Date Published: May 23, 2018
Publisher: Public Library of Science
Author(s): Natasa Giallourou, Gregory L. Medlock, David T. Bolick, Pedro HQS Medeiros, Solanka E. Ledwaba, Glynis L. Kolling, Kenneth Tung, Patricia Guerry, Jonathan R. Swann, Richard L. Guerrant, Andreas J. Baumler.
Campylobacter infections are among the leading bacterial causes of diarrhea and of ‘environmental enteropathy’ (EE) and growth failure worldwide. However, the lack of an inexpensive small animal model of enteric disease with Campylobacter has been a major limitation for understanding its pathogenesis, interventions or vaccine development. We describe a robust standard mouse model that can exhibit reproducible bloody diarrhea or growth failure, depending on the zinc or protein deficient diet and on antibiotic alteration of normal microbiota prior to infection. Zinc deficiency and the use of antibiotics create a niche for Campylobacter infection to establish by narrowing the metabolic flexibility of these mice for pathogen clearance and by promoting intestinal and systemic inflammation. Several biomarkers and intestinal pathology in this model also mimic those seen in human disease. This model provides a novel tool to test specific hypotheses regarding disease pathogenesis as well as vaccine development that is currently in progress.
Campylobacter jejuni is a Gram-negative helical or rod shaped bacteria that is a common cause of gastroenteritis. C. jejuni is one of the leading recognized bacterial causes of food-borne illnesses in the U.S. and worldwide [1, 2].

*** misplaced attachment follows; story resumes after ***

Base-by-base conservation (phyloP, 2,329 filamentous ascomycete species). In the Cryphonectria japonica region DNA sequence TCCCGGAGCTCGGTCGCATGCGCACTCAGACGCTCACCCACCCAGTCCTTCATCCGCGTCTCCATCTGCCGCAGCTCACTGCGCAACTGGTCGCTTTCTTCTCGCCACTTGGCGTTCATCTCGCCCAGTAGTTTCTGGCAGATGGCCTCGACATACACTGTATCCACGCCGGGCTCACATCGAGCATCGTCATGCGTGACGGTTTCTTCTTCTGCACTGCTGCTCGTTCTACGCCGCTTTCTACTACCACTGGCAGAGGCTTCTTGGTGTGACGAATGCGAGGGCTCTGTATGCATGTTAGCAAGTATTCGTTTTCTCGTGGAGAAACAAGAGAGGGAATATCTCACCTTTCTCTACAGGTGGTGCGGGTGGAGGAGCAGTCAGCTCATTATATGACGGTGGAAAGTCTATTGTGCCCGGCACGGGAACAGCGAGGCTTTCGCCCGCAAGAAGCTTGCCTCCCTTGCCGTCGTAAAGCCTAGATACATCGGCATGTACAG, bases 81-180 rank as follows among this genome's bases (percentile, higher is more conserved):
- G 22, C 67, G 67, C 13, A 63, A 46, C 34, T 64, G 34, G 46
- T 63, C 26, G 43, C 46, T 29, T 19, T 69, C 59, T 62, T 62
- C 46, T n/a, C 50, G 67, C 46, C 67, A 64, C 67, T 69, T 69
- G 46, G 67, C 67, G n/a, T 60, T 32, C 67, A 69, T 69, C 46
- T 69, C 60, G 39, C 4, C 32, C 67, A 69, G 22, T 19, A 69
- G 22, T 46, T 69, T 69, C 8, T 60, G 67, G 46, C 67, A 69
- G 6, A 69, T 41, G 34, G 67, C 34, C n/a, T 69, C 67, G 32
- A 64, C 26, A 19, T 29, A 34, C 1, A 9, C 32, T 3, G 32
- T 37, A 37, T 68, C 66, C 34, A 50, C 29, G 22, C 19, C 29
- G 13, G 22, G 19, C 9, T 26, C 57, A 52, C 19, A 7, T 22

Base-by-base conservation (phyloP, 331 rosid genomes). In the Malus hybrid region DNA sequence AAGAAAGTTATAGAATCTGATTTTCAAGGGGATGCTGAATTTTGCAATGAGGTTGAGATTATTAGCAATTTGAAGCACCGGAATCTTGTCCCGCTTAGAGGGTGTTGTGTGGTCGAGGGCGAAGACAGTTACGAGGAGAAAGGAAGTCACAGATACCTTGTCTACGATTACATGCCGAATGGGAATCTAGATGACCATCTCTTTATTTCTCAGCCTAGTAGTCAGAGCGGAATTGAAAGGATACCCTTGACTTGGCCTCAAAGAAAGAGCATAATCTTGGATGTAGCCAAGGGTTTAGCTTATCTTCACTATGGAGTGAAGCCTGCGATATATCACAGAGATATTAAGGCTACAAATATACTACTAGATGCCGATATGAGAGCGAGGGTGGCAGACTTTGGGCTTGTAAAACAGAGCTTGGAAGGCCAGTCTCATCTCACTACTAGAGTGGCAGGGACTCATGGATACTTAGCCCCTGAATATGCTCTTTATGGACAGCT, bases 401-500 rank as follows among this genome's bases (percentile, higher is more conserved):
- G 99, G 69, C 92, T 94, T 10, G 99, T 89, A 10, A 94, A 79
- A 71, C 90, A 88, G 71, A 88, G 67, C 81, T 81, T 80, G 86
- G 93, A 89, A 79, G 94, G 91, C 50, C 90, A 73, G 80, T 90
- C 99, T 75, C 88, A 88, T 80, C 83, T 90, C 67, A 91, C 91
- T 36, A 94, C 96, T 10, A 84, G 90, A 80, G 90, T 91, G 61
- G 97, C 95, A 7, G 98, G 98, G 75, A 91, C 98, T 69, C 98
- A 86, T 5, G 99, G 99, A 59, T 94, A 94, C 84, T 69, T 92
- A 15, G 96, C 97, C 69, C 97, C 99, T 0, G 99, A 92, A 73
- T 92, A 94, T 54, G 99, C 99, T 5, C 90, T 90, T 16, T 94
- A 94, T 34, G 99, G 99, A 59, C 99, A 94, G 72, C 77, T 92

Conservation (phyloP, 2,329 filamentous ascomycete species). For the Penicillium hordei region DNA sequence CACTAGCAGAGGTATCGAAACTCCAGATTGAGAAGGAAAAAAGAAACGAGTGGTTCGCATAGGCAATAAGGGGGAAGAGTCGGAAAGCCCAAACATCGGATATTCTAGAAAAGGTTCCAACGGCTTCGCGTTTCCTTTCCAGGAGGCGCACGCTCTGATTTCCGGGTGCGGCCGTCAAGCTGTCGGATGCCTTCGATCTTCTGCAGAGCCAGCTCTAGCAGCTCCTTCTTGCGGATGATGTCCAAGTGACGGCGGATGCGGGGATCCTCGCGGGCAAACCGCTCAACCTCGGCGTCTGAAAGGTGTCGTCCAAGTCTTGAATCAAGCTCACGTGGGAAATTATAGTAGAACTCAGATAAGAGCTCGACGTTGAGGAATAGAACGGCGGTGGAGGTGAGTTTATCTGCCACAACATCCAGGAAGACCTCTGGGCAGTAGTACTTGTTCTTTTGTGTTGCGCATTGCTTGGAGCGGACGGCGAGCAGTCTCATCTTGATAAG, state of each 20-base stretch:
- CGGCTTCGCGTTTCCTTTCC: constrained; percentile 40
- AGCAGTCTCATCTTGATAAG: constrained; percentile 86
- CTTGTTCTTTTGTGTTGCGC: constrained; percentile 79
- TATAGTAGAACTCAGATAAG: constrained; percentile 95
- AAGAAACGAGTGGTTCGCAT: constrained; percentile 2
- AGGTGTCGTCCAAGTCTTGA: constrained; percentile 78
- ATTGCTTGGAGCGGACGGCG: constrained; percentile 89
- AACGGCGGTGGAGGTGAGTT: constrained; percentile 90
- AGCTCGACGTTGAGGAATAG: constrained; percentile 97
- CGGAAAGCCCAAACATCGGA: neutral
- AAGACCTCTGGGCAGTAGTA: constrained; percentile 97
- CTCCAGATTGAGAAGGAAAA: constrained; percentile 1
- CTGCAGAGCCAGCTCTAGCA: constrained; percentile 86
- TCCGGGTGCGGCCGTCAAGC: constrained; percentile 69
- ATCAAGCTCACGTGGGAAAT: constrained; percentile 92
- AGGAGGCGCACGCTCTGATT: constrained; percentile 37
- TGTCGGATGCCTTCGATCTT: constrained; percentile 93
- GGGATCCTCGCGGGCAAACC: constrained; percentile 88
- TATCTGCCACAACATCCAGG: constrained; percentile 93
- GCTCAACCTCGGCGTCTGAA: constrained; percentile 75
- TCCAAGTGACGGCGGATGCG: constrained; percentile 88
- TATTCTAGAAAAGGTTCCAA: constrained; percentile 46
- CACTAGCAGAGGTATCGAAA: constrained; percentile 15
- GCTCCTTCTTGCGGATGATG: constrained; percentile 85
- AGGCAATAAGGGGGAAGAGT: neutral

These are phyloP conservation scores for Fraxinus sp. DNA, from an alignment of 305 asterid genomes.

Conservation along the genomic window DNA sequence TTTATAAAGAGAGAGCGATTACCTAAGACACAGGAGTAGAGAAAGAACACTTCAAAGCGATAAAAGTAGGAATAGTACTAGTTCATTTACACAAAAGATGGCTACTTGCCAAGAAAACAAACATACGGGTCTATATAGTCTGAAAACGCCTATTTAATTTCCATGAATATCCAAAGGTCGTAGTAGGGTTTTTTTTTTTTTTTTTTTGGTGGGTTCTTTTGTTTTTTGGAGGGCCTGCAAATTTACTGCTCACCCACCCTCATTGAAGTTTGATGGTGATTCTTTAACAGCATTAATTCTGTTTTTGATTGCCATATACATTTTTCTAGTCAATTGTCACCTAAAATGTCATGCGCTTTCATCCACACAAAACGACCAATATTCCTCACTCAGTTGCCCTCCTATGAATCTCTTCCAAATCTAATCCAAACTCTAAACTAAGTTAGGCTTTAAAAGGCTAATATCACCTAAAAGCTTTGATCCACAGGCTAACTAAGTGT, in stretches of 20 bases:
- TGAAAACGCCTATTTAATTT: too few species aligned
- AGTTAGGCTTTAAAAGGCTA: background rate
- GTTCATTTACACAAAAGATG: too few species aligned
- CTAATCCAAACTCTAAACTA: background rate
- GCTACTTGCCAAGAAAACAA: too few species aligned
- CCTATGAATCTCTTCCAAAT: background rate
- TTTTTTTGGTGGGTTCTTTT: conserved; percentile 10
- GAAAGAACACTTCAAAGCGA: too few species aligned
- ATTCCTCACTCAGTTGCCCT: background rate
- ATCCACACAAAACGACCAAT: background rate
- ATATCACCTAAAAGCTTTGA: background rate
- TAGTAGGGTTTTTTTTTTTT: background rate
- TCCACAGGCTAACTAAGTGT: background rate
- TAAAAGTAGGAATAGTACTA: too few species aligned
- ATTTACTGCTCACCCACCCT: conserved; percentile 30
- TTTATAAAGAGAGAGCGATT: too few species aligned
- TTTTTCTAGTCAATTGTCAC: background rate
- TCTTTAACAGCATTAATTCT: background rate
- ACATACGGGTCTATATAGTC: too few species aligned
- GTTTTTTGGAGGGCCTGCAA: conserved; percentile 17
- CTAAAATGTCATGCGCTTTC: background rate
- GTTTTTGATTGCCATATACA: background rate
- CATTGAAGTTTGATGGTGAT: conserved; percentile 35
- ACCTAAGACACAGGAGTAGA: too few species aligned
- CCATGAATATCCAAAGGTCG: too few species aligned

Given the increasingly recognized importance of Campylobacter infections (as causes of severe bloody diarrhea or growth failure in children living in developing areas) and of food and milk-borne outbreaks in developed areas, not to mention the troubling sequelae like Guillain-Barré Syndrome (GBS), the need for improved understanding of its pathogenesis and effective interventions or vaccines is paramount. A major limitation of work in this area is the lack of an inexpensive animal model that mimics human disease. Here, we demonstrate that nutritional and antimicrobial manipulations can enable us to model growth failure or overt bloody diarrhea. With manipulation of the antibiotics or diet, we may be able to model weight loss without overt diarrhea (as suggested by the transient effects of Campylobacter without antibiotic pretreatment shown in Fig 1A). This model opens tremendous opportunities to help enable vaccine development or other potential interventions.